Special Teams Improving
Penn State has a punter. Yay! Blake Gillikan punted five times for an average of 46.6 yards with a long of 69. And John Reid gave us a great punt return of 59 yards. Joey Julius was putting most of his kickoffs into the end zone, except for the one that led to Quadree Henderson’s 84-yard return (oops, there’s that name again). And Tyler Davis was 1-1 to continue his perfect streak. Things are looking up, by and large, for the PSU special teams.
What We Can Draw from This Game
Well, 39 points is the most ever scored by Penn State in a losing effort. That sort of portends an exciting, nail-biting season ahead. Our defense is not up to what we Penn State fans are used to, that’s for sure. The offense, with its collection of serviceable receivers (even Gesicki at this point), a world-class running back, and a quarterback who will get better and better, will be what provides the thrills for us this year. Complete reorientation will be necessary to change our thought patterns from “well, the defense is going to have to give us some points” to “I hope the offense can score enough points to make up for the porous sieve of a defense.”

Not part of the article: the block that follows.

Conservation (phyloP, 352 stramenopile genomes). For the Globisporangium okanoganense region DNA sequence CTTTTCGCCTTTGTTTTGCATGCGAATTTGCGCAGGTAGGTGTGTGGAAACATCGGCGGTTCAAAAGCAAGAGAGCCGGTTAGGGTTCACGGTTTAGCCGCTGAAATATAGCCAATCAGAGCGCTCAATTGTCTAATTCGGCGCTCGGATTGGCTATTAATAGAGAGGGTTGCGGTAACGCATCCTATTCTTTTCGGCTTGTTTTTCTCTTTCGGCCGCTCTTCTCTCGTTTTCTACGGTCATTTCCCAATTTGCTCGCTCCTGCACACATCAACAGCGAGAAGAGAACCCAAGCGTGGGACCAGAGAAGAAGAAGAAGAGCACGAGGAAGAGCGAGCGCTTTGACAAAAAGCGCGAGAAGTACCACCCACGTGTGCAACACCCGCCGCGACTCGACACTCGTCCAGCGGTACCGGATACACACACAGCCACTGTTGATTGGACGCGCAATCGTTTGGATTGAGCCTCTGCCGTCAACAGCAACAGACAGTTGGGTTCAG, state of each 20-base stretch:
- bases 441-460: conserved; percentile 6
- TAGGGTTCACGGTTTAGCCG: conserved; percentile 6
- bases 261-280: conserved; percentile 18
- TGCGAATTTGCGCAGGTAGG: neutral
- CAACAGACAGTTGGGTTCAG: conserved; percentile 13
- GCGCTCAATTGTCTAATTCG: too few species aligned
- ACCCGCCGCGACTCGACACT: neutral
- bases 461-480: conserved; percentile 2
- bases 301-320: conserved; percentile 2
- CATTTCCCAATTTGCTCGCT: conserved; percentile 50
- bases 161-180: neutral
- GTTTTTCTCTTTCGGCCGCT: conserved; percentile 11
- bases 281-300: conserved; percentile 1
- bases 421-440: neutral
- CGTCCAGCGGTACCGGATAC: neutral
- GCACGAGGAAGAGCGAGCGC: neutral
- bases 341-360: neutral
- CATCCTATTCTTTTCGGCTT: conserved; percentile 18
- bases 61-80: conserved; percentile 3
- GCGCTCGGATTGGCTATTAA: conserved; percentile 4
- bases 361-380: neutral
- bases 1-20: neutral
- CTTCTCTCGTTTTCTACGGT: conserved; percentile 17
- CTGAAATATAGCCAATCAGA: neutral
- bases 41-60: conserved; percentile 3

In short, the Nittany Lions of 2016 won’t be able to outscore opponents with decent defenses; however, there will be lots of watchable, entertaining games with their second tier opponents, like the one you just witnessed.
I’ll be back soon with a preview of the Temple game.